Teaming up with someone to build a business can be one of the biggest decisions you ever make. All too often, people enter partnerships with a hazy, idealistic vision (or worse, no vision at all) and simply choose their business partner based on friendship or financial need. Please remember this: no matter how big or small your business is, there are major legal issues at hand whenever you enter into a partnership agreement. Even if you’re teaming up with your very best friend, you need to get clear about the numbers, your roles, how profits will be shared and how the business will be run. And you need to get it all on paper, signed and notarized.
I am not saying you should be pessimistic or distrusting. It’s simply a matter of everyone concerned being thoughtful and practical up front, because we all know crazy things can happen, and you want to be prepared. Having said all that, there will always be unforeseen issues and it’s a heck of a lot easier to navigate the messy parts of running a business if you have the right partner by your side. Here are some key things to look for:
- Do they share your values? This is the most crucial matter to consider, because it affects absolutely everything you do in business, from which suppliers you use to how you treat your staff, how you share profits, how much you invest in growth and innovation, how hard you work each day, and so much more. Be very honest and upfront about the things that matter most to you, and make sure your potential partners do the same. You don’t want to find out later that your partner thinks it’s a waste of money to buy organic ingredients, if that is of critical importance to you!
- Do they compliment your strengths and weaknesses? We tend to attract friends that are very similar to us, and if you go into business with these friends, it might become apparent that neither of you is particularly good at balancing budgets, managing staff or being strategic with marketing. Of course you can learn to do these things, but if neither of you is excited about learning how to manage finances, you’re going to have a tough time making your business profitable.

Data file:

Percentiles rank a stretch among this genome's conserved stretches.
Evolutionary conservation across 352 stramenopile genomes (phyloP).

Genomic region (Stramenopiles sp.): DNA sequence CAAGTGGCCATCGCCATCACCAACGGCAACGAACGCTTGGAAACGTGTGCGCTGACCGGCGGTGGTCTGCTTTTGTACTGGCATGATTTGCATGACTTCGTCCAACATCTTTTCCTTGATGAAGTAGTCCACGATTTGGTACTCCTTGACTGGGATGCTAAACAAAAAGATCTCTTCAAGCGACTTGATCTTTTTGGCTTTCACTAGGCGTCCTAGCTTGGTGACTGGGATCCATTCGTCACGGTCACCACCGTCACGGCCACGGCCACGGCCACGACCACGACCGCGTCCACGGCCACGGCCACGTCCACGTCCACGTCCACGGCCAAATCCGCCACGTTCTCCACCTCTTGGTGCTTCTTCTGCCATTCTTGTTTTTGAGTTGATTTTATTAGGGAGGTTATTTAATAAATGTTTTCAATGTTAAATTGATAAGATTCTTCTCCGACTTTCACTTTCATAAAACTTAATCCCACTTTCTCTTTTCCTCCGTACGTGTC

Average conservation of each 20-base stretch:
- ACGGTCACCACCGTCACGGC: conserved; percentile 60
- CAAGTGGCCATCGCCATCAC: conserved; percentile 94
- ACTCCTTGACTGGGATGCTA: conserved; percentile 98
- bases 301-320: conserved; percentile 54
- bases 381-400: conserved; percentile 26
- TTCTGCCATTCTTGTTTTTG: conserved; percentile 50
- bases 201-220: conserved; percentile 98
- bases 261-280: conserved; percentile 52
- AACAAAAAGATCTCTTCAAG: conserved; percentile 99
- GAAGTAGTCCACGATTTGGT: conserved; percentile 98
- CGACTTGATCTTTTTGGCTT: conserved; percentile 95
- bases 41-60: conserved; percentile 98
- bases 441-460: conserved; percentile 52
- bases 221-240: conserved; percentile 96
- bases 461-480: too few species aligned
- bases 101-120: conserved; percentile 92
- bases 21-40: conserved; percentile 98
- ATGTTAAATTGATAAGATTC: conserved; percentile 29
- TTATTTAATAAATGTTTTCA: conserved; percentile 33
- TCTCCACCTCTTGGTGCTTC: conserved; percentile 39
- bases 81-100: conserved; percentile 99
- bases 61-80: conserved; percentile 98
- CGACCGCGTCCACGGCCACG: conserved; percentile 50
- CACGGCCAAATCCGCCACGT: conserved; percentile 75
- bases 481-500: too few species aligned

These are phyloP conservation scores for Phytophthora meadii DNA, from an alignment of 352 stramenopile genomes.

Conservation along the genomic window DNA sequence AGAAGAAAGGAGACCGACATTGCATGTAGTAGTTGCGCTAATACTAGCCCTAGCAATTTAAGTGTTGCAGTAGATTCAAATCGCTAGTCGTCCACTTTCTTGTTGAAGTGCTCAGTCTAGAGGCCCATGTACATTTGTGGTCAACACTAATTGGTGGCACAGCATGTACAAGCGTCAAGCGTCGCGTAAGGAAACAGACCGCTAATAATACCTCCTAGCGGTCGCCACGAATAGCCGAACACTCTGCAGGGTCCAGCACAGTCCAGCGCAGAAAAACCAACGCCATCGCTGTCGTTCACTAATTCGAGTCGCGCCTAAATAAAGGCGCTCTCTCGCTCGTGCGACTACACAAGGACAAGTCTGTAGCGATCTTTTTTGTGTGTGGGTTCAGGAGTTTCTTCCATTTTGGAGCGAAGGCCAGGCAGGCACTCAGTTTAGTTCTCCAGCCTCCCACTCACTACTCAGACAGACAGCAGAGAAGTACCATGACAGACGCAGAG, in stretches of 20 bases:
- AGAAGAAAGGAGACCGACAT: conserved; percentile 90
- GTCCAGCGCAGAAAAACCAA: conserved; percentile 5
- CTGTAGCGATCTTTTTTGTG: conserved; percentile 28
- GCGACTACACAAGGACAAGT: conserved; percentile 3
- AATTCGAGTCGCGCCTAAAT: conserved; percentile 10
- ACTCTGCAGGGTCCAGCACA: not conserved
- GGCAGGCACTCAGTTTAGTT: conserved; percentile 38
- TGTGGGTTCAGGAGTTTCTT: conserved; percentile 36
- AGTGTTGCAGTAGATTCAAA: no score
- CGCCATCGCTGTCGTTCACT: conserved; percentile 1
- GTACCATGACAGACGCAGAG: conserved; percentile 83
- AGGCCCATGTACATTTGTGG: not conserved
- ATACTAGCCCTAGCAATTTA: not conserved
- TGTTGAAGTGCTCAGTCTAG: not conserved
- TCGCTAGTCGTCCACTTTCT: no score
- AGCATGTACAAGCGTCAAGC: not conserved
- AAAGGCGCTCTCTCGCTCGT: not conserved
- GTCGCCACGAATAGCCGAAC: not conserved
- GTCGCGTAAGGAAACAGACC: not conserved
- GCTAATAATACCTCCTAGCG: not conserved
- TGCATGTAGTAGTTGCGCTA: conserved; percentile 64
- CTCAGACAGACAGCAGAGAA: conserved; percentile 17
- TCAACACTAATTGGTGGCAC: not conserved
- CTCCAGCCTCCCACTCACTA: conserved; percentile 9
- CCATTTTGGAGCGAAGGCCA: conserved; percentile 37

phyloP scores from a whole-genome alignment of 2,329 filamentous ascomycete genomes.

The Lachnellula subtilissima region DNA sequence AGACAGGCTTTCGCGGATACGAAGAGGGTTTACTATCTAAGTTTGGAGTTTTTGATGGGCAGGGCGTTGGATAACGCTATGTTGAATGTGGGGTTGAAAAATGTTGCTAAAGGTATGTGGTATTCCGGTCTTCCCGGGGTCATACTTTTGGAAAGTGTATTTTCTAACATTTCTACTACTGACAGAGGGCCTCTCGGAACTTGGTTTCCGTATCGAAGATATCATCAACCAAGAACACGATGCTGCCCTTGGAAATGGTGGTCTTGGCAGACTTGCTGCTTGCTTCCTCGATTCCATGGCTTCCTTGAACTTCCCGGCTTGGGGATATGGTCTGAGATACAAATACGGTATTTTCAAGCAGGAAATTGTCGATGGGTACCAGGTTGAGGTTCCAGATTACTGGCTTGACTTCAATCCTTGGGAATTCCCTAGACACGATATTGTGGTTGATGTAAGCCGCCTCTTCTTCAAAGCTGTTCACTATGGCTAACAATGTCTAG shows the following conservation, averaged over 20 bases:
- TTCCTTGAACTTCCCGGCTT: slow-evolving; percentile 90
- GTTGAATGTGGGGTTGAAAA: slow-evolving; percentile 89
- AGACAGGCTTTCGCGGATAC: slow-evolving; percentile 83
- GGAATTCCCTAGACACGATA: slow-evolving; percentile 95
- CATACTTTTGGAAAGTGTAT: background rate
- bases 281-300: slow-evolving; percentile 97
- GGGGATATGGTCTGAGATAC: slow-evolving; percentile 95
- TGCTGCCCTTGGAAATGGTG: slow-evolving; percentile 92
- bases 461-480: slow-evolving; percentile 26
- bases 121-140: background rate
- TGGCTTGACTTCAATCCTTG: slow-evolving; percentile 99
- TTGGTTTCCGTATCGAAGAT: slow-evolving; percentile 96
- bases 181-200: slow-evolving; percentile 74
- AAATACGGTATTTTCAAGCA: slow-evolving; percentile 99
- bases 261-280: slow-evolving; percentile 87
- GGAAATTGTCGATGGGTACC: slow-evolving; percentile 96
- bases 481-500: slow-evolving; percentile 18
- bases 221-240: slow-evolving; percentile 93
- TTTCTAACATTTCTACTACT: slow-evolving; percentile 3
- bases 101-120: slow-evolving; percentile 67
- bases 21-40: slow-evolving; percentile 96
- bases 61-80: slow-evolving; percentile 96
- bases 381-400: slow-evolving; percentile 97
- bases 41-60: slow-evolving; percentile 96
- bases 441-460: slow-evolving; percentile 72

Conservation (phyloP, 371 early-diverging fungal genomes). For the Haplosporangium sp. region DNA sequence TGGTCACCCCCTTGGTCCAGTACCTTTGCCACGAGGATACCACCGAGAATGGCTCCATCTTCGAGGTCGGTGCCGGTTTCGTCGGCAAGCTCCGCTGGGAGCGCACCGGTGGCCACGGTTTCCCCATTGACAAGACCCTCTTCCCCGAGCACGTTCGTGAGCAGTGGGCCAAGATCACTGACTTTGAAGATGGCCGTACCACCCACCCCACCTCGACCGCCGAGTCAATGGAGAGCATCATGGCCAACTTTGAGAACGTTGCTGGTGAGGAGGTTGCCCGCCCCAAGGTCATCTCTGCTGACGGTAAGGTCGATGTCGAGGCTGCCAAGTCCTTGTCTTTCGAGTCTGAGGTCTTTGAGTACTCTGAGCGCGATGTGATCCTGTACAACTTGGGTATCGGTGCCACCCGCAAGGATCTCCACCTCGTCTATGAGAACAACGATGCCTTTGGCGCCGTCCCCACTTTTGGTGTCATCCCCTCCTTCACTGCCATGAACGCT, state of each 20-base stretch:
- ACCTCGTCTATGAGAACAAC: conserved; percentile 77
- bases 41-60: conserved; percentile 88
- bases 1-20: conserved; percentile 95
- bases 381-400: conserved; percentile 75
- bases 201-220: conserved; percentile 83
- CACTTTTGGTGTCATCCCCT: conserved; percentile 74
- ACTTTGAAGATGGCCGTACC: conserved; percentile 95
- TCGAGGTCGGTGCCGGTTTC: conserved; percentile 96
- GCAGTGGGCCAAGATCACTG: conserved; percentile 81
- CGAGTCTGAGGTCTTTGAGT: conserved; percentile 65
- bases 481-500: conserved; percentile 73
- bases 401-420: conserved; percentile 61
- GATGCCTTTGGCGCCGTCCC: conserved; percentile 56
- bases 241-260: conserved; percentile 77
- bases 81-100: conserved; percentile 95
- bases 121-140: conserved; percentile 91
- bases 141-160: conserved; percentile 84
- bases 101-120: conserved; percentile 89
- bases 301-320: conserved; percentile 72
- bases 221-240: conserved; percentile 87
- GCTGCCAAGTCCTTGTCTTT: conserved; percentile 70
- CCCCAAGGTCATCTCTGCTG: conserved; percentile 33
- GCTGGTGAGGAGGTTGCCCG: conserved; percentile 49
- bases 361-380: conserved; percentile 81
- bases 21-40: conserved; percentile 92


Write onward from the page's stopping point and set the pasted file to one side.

- Can they afford the investment needed? If your partner is bringing money to the table, are you sure they can really afford it? How would you feel if the business failed and they lost everything? Of course, I want you to believe that your business will be wildly successful, but I also want you prepared for the worst. And if your partner is going to be concerned about every penny spent because they feel they can’t afford to invest profits in growing the business, it’s going to be tough to make your business the best it can be.
- Do they have enough time to build a business? If a key aspect of your partnership includes them being hands-on during the start up or as an ongoing part of daily operations, you need to know you can count on them to be there. If they have a day job, another business, school, kids, travel plans and other things that can get in the way, you need to be OK with picking up the slack.
- Do you enjoy spending time with them? Even if your partner is just making a financial investment in your business and they want to be a silent partner, you’re still going to be accountable to them, and at the very least you’ll be meeting with them occasionally to discuss the business. If you dread the thought of going for lunch together, don’t go into business together.
I’ve had generally wonderful experiences with my business partners, and I’ve been able to learn so much from my partnership experiences. I definitely believe that two heads can be better than one–when they’re the right heads.